Deena Kastor as told to Charlotte Cabot. 

[When I stepped onto the ASICS blackout track in London to run for the first time,] it was pitch black, except for the spotlight on me. I could see maybe three feet in front of me. I had to walk one lap around the track to get my bearings and then as soon as I heard a beep and the white noise go on, I started running. It had straightaways and turns but after what might have been two or three laps, they kind of just went away.

And it felt like the ultimate meditation.

I was interested and fascinated with what might transpire in ten kilometers around this small track. And I was open to the idea of what would come to my mind. I wondered if it was going to feel fast, like flying. I thought maybe I would count laps or that I would count to 100 slowly, a tool I use in racing to make the time go by faster. I thought maybe I would rely on a mantra that came to me, or feel the privilege of being able to do this.

I think what was surprising to me was that my head wasn’t full of ideas. Because it typically is. I wasn’t trying to run a lap faster or trying to outrun the spotlight. I thought that there might be some competitiveness in me with the gentlemen that went before me. They were saying what their times were and I immediately said, ‘Oh I am going to run faster, now I have a time to beat. I gotta run faster than that.’ There is a competitor in me but none of that was there when I stepped on the track and the lights when out. It was just a really fun run.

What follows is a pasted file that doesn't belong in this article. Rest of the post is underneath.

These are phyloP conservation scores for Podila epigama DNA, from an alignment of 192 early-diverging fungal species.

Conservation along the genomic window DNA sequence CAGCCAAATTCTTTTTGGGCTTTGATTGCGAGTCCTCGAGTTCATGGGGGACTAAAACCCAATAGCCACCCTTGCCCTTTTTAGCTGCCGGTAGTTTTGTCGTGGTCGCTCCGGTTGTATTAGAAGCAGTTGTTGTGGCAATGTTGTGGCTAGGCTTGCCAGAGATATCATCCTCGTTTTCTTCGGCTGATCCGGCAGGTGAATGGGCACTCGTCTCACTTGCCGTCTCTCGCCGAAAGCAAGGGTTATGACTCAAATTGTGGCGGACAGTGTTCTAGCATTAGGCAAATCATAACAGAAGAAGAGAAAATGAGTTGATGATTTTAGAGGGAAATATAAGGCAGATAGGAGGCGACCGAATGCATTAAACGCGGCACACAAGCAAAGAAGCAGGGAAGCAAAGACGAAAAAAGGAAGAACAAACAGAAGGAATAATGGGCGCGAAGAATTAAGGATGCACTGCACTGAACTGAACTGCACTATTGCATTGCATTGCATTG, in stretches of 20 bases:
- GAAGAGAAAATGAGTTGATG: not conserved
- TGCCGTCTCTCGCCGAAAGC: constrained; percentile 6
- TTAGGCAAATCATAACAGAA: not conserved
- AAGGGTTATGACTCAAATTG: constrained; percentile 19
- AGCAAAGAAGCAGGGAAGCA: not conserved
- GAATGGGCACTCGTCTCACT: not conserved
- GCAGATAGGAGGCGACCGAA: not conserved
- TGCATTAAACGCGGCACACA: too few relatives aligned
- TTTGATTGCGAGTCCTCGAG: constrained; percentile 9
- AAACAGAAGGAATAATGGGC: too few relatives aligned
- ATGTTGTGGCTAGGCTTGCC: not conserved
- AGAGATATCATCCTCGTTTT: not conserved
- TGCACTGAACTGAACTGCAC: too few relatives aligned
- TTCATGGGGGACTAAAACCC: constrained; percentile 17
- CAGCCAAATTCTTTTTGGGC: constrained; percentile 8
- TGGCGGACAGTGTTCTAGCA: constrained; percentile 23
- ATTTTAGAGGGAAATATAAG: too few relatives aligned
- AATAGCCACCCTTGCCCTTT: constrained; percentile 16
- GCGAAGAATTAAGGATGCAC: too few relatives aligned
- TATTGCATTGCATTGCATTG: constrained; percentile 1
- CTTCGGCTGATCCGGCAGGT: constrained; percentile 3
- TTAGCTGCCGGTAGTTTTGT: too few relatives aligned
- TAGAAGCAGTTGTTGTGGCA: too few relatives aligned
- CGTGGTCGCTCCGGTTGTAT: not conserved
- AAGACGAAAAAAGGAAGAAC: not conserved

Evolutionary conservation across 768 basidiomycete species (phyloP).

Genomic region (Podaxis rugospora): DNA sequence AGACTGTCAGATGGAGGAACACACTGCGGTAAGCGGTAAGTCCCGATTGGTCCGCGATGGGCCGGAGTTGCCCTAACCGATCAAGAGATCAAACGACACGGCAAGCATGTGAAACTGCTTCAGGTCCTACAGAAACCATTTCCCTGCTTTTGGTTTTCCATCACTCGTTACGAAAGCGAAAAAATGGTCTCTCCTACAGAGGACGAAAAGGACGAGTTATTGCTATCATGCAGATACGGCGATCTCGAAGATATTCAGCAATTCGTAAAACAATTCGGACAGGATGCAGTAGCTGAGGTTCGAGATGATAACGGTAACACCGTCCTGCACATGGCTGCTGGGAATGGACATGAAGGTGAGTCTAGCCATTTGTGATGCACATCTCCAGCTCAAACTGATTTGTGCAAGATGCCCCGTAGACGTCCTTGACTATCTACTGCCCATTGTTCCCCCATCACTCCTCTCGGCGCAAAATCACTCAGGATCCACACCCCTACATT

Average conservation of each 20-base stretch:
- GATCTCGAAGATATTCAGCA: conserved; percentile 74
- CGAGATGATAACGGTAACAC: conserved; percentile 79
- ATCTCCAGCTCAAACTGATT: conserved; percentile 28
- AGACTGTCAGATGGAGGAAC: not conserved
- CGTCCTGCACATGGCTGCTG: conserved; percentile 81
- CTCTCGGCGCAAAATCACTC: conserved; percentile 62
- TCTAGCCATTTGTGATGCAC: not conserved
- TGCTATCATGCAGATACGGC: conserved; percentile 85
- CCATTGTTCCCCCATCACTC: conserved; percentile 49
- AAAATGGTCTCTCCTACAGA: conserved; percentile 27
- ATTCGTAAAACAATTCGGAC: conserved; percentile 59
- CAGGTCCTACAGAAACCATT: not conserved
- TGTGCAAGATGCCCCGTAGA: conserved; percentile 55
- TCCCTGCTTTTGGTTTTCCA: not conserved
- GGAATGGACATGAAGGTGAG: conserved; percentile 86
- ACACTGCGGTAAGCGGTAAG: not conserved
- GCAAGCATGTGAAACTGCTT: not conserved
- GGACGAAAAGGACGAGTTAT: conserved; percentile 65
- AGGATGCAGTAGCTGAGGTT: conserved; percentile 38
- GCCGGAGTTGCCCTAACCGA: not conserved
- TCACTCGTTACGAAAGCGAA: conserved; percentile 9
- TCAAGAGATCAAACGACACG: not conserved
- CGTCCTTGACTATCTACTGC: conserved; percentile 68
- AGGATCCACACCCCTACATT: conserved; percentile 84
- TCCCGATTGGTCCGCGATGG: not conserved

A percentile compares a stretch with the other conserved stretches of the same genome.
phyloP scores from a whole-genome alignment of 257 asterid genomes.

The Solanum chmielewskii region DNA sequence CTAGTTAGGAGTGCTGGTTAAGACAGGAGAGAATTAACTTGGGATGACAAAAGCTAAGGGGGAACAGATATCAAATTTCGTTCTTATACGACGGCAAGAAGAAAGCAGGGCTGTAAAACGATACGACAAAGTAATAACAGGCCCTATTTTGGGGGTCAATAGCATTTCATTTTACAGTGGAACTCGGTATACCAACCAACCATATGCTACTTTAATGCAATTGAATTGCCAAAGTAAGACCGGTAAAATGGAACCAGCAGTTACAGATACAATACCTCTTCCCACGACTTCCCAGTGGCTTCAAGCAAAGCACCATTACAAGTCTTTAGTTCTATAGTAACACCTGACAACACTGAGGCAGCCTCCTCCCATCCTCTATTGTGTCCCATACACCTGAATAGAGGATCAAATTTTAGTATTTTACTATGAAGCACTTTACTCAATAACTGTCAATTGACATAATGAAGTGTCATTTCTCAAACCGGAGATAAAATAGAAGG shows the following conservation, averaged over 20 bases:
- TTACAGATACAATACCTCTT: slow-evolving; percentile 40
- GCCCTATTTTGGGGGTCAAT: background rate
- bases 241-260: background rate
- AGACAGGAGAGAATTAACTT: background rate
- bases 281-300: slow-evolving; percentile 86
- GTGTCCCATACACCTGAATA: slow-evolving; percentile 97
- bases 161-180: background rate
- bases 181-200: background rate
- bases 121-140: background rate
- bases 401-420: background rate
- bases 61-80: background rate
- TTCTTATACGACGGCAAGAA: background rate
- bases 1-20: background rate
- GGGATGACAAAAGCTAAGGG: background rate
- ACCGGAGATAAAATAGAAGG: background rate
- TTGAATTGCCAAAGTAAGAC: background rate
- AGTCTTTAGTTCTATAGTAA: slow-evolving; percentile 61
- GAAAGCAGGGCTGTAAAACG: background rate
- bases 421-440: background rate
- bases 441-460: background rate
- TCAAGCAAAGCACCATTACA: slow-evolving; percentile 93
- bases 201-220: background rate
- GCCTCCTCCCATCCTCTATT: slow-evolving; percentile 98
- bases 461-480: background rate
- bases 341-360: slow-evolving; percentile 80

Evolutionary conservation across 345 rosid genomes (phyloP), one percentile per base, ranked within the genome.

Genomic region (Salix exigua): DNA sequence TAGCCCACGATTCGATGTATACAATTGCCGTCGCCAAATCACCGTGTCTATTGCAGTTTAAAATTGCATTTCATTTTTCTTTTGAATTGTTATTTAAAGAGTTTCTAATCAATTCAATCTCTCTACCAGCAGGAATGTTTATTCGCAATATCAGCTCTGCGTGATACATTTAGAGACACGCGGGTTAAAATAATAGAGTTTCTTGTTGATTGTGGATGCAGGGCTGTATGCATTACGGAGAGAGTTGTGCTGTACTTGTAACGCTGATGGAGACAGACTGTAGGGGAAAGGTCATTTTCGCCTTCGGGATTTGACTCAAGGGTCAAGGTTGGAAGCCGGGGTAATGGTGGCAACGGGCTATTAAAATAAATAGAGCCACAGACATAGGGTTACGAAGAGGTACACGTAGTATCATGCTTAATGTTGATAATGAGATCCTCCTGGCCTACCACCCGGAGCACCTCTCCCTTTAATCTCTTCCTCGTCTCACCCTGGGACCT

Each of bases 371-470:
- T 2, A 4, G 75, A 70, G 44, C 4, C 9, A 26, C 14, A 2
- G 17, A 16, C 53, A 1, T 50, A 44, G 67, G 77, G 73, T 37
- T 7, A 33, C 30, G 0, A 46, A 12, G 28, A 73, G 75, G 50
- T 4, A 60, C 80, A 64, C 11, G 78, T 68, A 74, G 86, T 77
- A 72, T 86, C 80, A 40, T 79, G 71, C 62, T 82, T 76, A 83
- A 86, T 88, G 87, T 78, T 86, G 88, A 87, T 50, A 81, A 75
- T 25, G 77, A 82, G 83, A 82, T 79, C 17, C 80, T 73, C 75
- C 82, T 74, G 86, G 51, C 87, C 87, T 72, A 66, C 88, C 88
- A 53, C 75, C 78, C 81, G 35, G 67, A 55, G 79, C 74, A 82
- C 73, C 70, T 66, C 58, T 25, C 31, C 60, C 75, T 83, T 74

I just remember thinking that I had no sense of space or time.

I just remember thinking that I had no sense of space or time. It didn’t really register as running fast or slow. I was just running at this pace that I could have run all day long.

It’s very rare that we don’t have thoughts running through our mind about what we are going to post on social media and what our next project is, or the next thing to check off of our to-do list. Things rage through our minds from the second we wake up and have that first sip of coffee to when we get to put our head down at night. So, I’d like to think that running without distractions [like the blackout track let me do], was really going to give any runner exactly what they needed. We get so fixated on our devices that it really is beautiful to just get out there and run and see what comes to mind.

Every now and then when the training becomes mundane and monotonous, I know that I just need to take my watch off and explore somewhere. So, I find a new trail and venture out on it with no exact time to have to be back to run errands. To me, those are some of my most fun days of running and probably what’s kept me in the sport for so long. That sense of exploration and seeing new things on your own two feet is really rewarding to me.

Running out there [in London], on a blacked out track, was as rewarding as a personal best. Because it gave me so much. It gave me freedom of mind. Even when the white noise stopped and the lights went on, I had no sense of whether I was out there for ten minutes or an hour. I would have never known that it was 37 minutes. I felt rested and energized, instead of feeling like I was depleted or tired from the effort.

It was running at its purest form. It’s the act of moving forward without any distractions.

It was running at its purest form. It’s the act of moving forward without any distractions. For me, it was a huge learning experience that we need to inject a little simplicity into our days now and then.